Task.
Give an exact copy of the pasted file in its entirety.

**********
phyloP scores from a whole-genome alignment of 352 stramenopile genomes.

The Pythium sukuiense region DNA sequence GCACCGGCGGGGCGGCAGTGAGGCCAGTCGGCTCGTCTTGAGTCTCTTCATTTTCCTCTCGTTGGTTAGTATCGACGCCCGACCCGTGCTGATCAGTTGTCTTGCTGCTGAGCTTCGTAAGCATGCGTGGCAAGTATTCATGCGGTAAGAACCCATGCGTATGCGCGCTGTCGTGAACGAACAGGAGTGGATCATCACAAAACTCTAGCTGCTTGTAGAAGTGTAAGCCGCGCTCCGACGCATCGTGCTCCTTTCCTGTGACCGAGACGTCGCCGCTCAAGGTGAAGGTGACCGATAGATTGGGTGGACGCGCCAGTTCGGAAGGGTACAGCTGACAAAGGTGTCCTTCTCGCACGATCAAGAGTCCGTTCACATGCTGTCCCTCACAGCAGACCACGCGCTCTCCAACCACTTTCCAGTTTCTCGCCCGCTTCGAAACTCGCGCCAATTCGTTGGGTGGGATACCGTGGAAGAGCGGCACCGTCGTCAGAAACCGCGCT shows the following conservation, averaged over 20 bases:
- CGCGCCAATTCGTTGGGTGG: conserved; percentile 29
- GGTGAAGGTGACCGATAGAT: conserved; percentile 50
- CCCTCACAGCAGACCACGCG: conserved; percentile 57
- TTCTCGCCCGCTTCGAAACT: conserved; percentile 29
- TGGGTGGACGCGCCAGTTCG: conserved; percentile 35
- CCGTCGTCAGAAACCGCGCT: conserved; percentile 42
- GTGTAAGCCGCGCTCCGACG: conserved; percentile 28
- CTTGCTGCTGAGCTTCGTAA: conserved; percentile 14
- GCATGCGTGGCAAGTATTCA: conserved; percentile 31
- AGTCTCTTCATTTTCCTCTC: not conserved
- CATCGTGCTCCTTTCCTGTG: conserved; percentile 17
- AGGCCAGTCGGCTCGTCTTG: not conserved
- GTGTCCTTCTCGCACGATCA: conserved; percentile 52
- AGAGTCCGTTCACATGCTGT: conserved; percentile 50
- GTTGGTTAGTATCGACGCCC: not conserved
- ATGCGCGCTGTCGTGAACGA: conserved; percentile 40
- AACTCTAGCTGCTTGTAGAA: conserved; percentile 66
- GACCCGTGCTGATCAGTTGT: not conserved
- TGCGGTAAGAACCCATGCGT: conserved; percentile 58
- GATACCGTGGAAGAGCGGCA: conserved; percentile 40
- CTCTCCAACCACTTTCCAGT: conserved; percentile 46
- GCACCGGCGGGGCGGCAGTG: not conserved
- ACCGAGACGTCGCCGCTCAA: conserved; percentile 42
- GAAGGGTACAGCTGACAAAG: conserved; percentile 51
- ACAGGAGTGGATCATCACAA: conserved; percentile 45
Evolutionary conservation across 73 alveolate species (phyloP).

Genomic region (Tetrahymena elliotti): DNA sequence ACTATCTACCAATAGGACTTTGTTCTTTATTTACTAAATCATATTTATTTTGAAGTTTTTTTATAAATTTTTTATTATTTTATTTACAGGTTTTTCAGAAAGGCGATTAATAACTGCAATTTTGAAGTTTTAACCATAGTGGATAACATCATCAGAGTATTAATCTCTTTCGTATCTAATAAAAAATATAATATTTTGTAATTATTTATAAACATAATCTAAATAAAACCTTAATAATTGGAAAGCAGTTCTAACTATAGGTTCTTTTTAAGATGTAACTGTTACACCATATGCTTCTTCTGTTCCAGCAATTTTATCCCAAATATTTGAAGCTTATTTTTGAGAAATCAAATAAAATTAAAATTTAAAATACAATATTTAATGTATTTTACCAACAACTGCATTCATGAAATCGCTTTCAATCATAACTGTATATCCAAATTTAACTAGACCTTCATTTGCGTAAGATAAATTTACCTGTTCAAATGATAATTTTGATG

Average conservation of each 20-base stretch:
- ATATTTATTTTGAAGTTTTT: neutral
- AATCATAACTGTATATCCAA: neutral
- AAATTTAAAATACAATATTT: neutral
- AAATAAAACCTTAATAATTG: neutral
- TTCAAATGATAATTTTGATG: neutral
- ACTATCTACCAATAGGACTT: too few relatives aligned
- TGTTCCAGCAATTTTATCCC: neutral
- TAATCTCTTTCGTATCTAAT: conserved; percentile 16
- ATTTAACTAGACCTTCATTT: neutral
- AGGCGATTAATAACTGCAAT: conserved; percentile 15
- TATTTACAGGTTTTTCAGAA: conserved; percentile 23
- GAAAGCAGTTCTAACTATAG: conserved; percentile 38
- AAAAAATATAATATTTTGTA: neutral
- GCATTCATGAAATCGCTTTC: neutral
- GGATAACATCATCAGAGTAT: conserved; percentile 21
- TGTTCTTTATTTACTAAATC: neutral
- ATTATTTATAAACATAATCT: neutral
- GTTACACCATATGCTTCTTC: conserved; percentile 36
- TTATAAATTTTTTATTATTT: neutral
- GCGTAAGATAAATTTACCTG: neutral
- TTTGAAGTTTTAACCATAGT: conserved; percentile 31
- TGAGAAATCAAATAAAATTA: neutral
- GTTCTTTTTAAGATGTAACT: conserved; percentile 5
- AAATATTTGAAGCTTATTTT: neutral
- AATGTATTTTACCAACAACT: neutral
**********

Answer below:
phyloP scores from a whole-genome alignment of 352 stramenopile genomes.

The Pythium sukuiense region DNA sequence GCACCGGCGGGGCGGCAGTGAGGCCAGTCGGCTCGTCTTGAGTCTCTTCATTTTCCTCTCGTTGGTTAGTATCGACGCCCGACCCGTGCTGATCAGTTGTCTTGCTGCTGAGCTTCGTAAGCATGCGTGGCAAGTATTCATGCGGTAAGAACCCATGCGTATGCGCGCTGTCGTGAACGAACAGGAGTGGATCATCACAAAACTCTAGCTGCTTGTAGAAGTGTAAGCCGCGCTCCGACGCATCGTGCTCCTTTCCTGTGACCGAGACGTCGCCGCTCAAGGTGAAGGTGACCGATAGATTGGGTGGACGCGCCAGTTCGGAAGGGTACAGCTGACAAAGGTGTCCTTCTCGCACGATCAAGAGTCCGTTCACATGCTGTCCCTCACAGCAGACCACGCGCTCTCCAACCACTTTCCAGTTTCTCGCCCGCTTCGAAACTCGCGCCAATTCGTTGGGTGGGATACCGTGGAAGAGCGGCACCGTCGTCAGAAACCGCGCT shows the following conservation, averaged over 20 bases:
- CGCGCCAATTCGTTGGGTGG: conserved; percentile 29
- GGTGAAGGTGACCGATAGAT: conserved; percentile 50
- CCCTCACAGCAGACCACGCG: conserved; percentile 57
- TTCTCGCCCGCTTCGAAACT: conserved; percentile 29
- TGGGTGGACGCGCCAGTTCG: conserved; percentile 35
- CCGTCGTCAGAAACCGCGCT: conserved; percentile 42
- GTGTAAGCCGCGCTCCGACG: conserved; percentile 28
- CTTGCTGCTGAGCTTCGTAA: conserved; percentile 14
- GCATGCGTGGCAAGTATTCA: conserved; percentile 31
- AGTCTCTTCATTTTCCTCTC: not conserved
- CATCGTGCTCCTTTCCTGTG: conserved; percentile 17
- AGGCCAGTCGGCTCGTCTTG: not conserved
- GTGTCCTTCTCGCACGATCA: conserved; percentile 52
- AGAGTCCGTTCACATGCTGT: conserved; percentile 50
- GTTGGTTAGTATCGACGCCC: not conserved
- ATGCGCGCTGTCGTGAACGA: conserved; percentile 40
- AACTCTAGCTGCTTGTAGAA: conserved; percentile 66
- GACCCGTGCTGATCAGTTGT: not conserved
- TGCGGTAAGAACCCATGCGT: conserved; percentile 58
- GATACCGTGGAAGAGCGGCA: conserved; percentile 40
- CTCTCCAACCACTTTCCAGT: conserved; percentile 46
- GCACCGGCGGGGCGGCAGTG: not conserved
- ACCGAGACGTCGCCGCTCAA: conserved; percentile 42
- GAAGGGTACAGCTGACAAAG: conserved; percentile 51
- ACAGGAGTGGATCATCACAA: conserved; percentile 45
Evolutionary conservation across 73 alveolate species (phyloP).

Genomic region (Tetrahymena elliotti): DNA sequence ACTATCTACCAATAGGACTTTGTTCTTTATTTACTAAATCATATTTATTTTGAAGTTTTTTTATAAATTTTTTATTATTTTATTTACAGGTTTTTCAGAAAGGCGATTAATAACTGCAATTTTGAAGTTTTAACCATAGTGGATAACATCATCAGAGTATTAATCTCTTTCGTATCTAATAAAAAATATAATATTTTGTAATTATTTATAAACATAATCTAAATAAAACCTTAATAATTGGAAAGCAGTTCTAACTATAGGTTCTTTTTAAGATGTAACTGTTACACCATATGCTTCTTCTGTTCCAGCAATTTTATCCCAAATATTTGAAGCTTATTTTTGAGAAATCAAATAAAATTAAAATTTAAAATACAATATTTAATGTATTTTACCAACAACTGCATTCATGAAATCGCTTTCAATCATAACTGTATATCCAAATTTAACTAGACCTTCATTTGCGTAAGATAAATTTACCTGTTCAAATGATAATTTTGATG

Average conservation of each 20-base stretch:
- ATATTTATTTTGAAGTTTTT: neutral
- AATCATAACTGTATATCCAA: neutral
- AAATTTAAAATACAATATTT: neutral
- AAATAAAACCTTAATAATTG: neutral
- TTCAAATGATAATTTTGATG: neutral
- ACTATCTACCAATAGGACTT: too few relatives aligned
- TGTTCCAGCAATTTTATCCC: neutral
- TAATCTCTTTCGTATCTAAT: conserved; percentile 16
- ATTTAACTAGACCTTCATTT: neutral
- AGGCGATTAATAACTGCAAT: conserved; percentile 15
- TATTTACAGGTTTTTCAGAA: conserved; percentile 23
- GAAAGCAGTTCTAACTATAG: conserved; percentile 38
- AAAAAATATAATATTTTGTA: neutral
- GCATTCATGAAATCGCTTTC: neutral
- GGATAACATCATCAGAGTAT: conserved; percentile 21
- TGTTCTTTATTTACTAAATC: neutral
- ATTATTTATAAACATAATCT: neutral
- GTTACACCATATGCTTCTTC: conserved; percentile 36
- TTATAAATTTTTTATTATTT: neutral
- GCGTAAGATAAATTTACCTG: neutral
- TTTGAAGTTTTAACCATAGT: conserved; percentile 31
- TGAGAAATCAAATAAAATTA: neutral
- GTTCTTTTTAAGATGTAACT: conserved; percentile 5
- AAATATTTGAAGCTTATTTT: neutral
- AATGTATTTTACCAACAACT: neutral